Two (or Three) Martini Lunch

After meeting the business purpose test, the taxpayer may then deduct 50% of the unreimbursed cost of the meal; a bit of history is helpful to understand how this limit arose. During his presidency, Jimmy Carter emphasized the fact that a businessman and his client’s alcoholic drinks over lunch were fully deductible against income, while an average worker who consumed more pedestrian fare (Carter used “bologna” as his example) received no tax deduction. So, a compromise was reached: the government will “pay” for the client’s meal and drink in the form of a tax deduction, but the business owner must pay for his own meal. The one-half limitation applies regardless of how many people are at the meal and remains current law. Thus, while it’s simple to think of the rule as permitting a deduction for a client’s lunch and no deduction for your meal; in reality, the 50% limitation applies to the total cost regardless of who ordered the amuse bouche. More on the Carter backstory may be found here and here.


Only half of Lucky’s bottle of wine is deductible for business travel.   

No discussion of tax law is complete without an exception, and this week is no exception. Meals served on business premises for the convenience of the employer are deductible in full; so for employers like Google or Apple that provide on-site cafeterias, the entire cost of those legendary offerings is deductible. Further, a restaurant or airline in the business of feeding its customers may deduct the entire cost of those meals.

Actual or Standard

For meals incurred while away from home on business, you can use the actual cost of the meals or the standard meal allowance set by the GSA for domestic cities and the State Department for foreign travel. The actual cost method may allow you to deduct more than the standard allowance but carries with it the administrative burden of having to keep receipts. The lowest per diem rate is $46 per day, and the rate increases in $5 increments to a top rate of $71. In addition to all three meals, the per diem is intended to cover incidental expenses like tips and transport to and from the place of business and hotel. Let’s look at a few cities to see how much is allowed:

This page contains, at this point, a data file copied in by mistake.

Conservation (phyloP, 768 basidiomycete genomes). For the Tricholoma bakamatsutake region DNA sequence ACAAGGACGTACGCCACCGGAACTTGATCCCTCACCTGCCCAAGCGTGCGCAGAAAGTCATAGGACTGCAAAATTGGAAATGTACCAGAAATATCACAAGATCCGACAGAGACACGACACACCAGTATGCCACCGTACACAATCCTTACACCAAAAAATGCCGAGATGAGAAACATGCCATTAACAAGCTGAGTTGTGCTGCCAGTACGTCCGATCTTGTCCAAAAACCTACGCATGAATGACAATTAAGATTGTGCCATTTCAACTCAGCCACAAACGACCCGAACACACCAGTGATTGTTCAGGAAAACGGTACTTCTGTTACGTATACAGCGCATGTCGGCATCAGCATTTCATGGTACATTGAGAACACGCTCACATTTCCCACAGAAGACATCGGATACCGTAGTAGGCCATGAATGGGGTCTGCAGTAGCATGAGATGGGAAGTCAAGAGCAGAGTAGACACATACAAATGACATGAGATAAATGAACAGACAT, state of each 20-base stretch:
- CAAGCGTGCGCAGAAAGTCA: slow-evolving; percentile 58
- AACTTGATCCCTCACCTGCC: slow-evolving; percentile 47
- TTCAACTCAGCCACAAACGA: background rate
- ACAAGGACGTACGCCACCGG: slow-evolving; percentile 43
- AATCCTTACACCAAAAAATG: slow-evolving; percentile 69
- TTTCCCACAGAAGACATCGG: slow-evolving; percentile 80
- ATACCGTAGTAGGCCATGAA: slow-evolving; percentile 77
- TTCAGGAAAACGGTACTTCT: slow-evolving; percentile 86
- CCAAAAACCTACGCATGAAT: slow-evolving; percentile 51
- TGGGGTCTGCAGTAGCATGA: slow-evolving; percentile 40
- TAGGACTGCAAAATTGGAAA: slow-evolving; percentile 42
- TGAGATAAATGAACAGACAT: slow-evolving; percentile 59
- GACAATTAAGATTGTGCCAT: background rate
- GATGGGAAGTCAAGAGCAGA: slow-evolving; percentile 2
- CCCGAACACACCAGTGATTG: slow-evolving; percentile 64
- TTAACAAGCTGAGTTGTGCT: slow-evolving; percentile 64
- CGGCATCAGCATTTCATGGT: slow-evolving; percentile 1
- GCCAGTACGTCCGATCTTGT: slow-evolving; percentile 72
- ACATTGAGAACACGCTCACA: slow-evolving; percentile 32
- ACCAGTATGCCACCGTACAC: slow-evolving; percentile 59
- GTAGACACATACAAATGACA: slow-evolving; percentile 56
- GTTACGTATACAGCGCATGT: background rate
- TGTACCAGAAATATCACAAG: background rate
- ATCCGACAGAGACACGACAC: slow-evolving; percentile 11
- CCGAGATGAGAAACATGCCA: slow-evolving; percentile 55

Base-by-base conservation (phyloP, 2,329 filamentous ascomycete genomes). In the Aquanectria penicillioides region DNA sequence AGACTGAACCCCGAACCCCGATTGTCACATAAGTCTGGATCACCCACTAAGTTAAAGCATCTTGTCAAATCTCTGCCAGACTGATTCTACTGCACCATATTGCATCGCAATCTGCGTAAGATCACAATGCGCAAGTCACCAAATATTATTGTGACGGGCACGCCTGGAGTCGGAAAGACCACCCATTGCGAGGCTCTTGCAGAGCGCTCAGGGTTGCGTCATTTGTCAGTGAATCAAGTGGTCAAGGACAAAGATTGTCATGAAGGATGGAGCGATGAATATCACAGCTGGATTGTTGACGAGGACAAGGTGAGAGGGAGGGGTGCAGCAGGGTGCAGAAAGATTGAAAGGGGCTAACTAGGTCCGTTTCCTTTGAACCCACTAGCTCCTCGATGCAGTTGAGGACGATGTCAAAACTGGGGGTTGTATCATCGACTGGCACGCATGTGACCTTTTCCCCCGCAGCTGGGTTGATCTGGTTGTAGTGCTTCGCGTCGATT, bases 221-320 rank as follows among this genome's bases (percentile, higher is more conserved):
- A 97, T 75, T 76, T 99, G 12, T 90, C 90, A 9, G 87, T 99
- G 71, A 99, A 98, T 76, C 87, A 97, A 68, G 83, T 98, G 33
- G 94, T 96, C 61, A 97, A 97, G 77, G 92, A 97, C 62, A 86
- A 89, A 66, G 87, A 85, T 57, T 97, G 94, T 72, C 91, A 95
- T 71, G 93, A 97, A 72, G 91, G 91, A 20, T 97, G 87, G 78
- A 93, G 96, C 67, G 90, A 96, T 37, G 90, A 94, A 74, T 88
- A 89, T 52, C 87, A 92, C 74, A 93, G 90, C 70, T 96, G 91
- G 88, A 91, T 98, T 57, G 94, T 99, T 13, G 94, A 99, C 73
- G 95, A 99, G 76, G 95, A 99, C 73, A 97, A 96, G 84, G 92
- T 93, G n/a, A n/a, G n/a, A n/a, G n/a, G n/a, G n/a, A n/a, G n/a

I am sure there is some magic methodology to these numbers, but as you can readily see, the allowance could be accurately described as either overly generous or too parsimonious to the taxpayer depending on the locale.  Let’s examine some international cities from the State Department’s list:

Internationally, there is a much broader range from Antarctica at $1 (ice is free!) to $240. You may download the entire list of U.S. cities here and the international list here.


Awashima Island, Japan. Per the U.S. State Department, this is the most expensive place in the world to eat three meals.

For those travelers whose actual expenses are less than the allowance, the excess is a “free” tax deduction since the permitted deduction is greater than the cash spent. The allowance method also does not require keeping a record of actual costs; instead, the taxpayer must maintain a list of travel locations and dates. Remember that the 50% limitation applies, as well, regardless of what method the taxpayer uses, which mitigates the impact of any “free” deductions.